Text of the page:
The time will come when you need to build, improve, or replace your website. After over 12 years of providing this service, here are five mistakes I see businesses and organizations make when hiring for the web.
Forgetting All the Features
I recommend knowing what you need your website to do before you even start the conversation with website agencies. Perhaps this seems clear already. Our experience says it must not be. Don’t just guess what your requirements are. Come prepared with a list of forms, integrations, and tools you already use – and ask plenty of questions!
The #1 bit of pre-work you can do to kick off your project right is preparing your content. What do you want each page to say? What is your voice as a brand? Creating this ahead of even talking with agencies will save time and influence the design phase heavily.
Maybe you wish you could be that prepared, but you need help with your content. Bring that to the table first thing. We run workshops for many of our clients to define their audience and, therefore, their content direction. If you need copywriting, mention that upfront – but know that will be a separate and costly service.
Getting Sucked Into a Powerful Sales Cycle
Time and time again, we see businesses get smooth-talked by an experienced sales team – only to be stranded by the project team. Many medium-large web agencies have an excellent sales team. They have salaries to make, office rent to pay, and targets to hit. Overhead like this often means aggressive sales cycles with little to back it up in project management and execution.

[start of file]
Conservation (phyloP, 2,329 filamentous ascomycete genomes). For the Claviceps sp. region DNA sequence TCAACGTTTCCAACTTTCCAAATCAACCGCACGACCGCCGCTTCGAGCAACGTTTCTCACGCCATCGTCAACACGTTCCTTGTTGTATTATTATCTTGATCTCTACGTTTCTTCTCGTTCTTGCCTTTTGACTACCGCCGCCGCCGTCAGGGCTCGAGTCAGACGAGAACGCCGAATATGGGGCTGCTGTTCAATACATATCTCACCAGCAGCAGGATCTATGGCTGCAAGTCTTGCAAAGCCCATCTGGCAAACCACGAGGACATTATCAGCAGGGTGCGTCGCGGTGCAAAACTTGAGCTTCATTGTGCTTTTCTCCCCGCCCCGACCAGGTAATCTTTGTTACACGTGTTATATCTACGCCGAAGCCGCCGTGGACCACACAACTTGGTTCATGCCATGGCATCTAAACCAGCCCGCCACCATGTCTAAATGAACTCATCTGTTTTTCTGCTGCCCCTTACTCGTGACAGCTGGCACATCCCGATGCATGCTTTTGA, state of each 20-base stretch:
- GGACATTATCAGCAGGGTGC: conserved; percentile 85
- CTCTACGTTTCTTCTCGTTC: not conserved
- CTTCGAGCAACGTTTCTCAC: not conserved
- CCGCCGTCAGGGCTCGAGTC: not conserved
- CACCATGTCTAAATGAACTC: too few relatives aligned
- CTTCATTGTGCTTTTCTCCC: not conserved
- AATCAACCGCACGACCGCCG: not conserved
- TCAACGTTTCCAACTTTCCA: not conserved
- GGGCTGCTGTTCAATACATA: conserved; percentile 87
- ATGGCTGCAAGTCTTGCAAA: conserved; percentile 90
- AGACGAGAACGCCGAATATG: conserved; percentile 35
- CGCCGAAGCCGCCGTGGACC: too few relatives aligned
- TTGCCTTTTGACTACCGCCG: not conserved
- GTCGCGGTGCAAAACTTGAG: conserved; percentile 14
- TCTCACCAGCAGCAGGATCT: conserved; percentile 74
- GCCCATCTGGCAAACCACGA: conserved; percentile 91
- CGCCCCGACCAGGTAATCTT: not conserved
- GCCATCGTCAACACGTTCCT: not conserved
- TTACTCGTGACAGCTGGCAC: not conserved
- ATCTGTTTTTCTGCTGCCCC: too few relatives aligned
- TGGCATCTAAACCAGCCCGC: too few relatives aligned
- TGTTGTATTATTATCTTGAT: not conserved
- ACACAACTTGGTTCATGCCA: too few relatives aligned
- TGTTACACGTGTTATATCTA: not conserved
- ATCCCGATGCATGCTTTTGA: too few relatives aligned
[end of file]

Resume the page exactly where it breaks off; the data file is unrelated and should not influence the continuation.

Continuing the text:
To avoid getting charmed by only the sales and executive team, make sure to meet the production team before hiring. It isn’t easy to sift through the sales schmaltz, but being aware of it will help!
In this Corner of the Ring Form vs. Heavyweight Champ, Function
The age-old debate rages on with this mistake. What if one doesn’t have to win? To me, that is a win-win and our goal. If you are having trouble deciding how ‘design’ heavy you want your website, err on the side of function. After all, nine times out of ten, the reason you are creating the website is for usability.
Sometimes making the coolest, cutting edge design can be vital for your brand equity. More often than not, making it easy for users to quickly and efficiently get their desired information while looking great is the better path forward. It would be best if you had an idea going in how to balance form and function.
Not Knowing Why Now is the Time for a New Website
The website is just out of date, isn’t a great reason.
We are launching our product, so we need a website, isn’t a great reason.
Merely having a website isn’t enough to move the needle on your goals – so what are your goals? What are you doing now? Why?
If you are launching a new product, merely having a website will not help you promote it. You need to know what you want the website to do. You need to know how it will accomplish that. Most important, what action do you want the user to take.
For example: we will sell our new product online. The primary call to action will be a purchase. The transitional call to action will be signing up for more information. The website will educate, inform, and ultimately drive a user to purchase.
If you are launching a new website for an existing brand, why now?
For example: during Covid-19, our business model changed from primarily in-person to digital services. Our new website will focus on this unique value proposition while being ready to return to in-person service. The user will be able to book directly online. The goal is to increase bookings without requiring phone calls by 50% in the next two quarters.
There are way more than five mistakes you can make when hiring for your new web project. Avoiding these five is a great starting point to launching an efficient and effective website project!